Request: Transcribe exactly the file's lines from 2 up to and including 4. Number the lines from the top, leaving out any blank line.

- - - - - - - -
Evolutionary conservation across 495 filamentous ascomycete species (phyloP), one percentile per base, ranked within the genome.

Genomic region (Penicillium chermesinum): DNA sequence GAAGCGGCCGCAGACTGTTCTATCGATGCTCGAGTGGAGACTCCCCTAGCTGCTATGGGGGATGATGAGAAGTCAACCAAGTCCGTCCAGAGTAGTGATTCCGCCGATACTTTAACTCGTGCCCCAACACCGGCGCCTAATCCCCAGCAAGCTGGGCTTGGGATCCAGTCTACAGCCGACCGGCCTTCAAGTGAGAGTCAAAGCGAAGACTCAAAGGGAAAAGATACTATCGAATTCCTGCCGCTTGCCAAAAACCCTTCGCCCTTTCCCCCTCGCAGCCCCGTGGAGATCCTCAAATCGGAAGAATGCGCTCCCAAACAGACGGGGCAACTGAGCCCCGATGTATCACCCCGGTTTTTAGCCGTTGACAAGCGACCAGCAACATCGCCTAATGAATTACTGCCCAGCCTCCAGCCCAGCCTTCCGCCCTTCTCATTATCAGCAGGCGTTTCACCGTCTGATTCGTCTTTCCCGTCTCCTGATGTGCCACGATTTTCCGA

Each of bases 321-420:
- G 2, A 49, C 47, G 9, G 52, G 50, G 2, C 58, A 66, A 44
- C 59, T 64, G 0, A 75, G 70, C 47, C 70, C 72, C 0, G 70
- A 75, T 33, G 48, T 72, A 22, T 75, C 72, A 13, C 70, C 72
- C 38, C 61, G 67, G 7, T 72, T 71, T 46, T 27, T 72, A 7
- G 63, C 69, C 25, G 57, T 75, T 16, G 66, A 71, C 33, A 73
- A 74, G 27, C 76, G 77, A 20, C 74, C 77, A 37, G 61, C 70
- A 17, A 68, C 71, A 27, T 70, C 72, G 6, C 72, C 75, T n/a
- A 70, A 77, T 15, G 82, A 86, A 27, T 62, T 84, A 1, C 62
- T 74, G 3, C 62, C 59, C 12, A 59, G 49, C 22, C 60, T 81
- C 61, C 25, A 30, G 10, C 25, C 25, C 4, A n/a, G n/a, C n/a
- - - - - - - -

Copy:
Genomic region (Penicillium chermesinum): DNA sequence GAAGCGGCCGCAGACTGTTCTATCGATGCTCGAGTGGAGACTCCCCTAGCTGCTATGGGGGATGATGAGAAGTCAACCAAGTCCGTCCAGAGTAGTGATTCCGCCGATACTTTAACTCGTGCCCCAACACCGGCGCCTAATCCCCAGCAAGCTGGGCTTGGGATCCAGTCTACAGCCGACCGGCCTTCAAGTGAGAGTCAAAGCGAAGACTCAAAGGGAAAAGATACTATCGAATTCCTGCCGCTTGCCAAAAACCCTTCGCCCTTTCCCCCTCGCAGCCCCGTGGAGATCCTCAAATCGGAAGAATGCGCTCCCAAACAGACGGGGCAACTGAGCCCCGATGTATCACCCCGGTTTTTAGCCGTTGACAAGCGACCAGCAACATCGCCTAATGAATTACTGCCCAGCCTCCAGCCCAGCCTTCCGCCCTTCTCATTATCAGCAGGCGTTTCACCGTCTGATTCGTCTTTCCCGTCTCCTGATGTGCCACGATTTTCCGA

Each of bases 321-420:
- G 2, A 49, C 47, G 9, G 52, G 50, G 2, C 58, A 66, A 44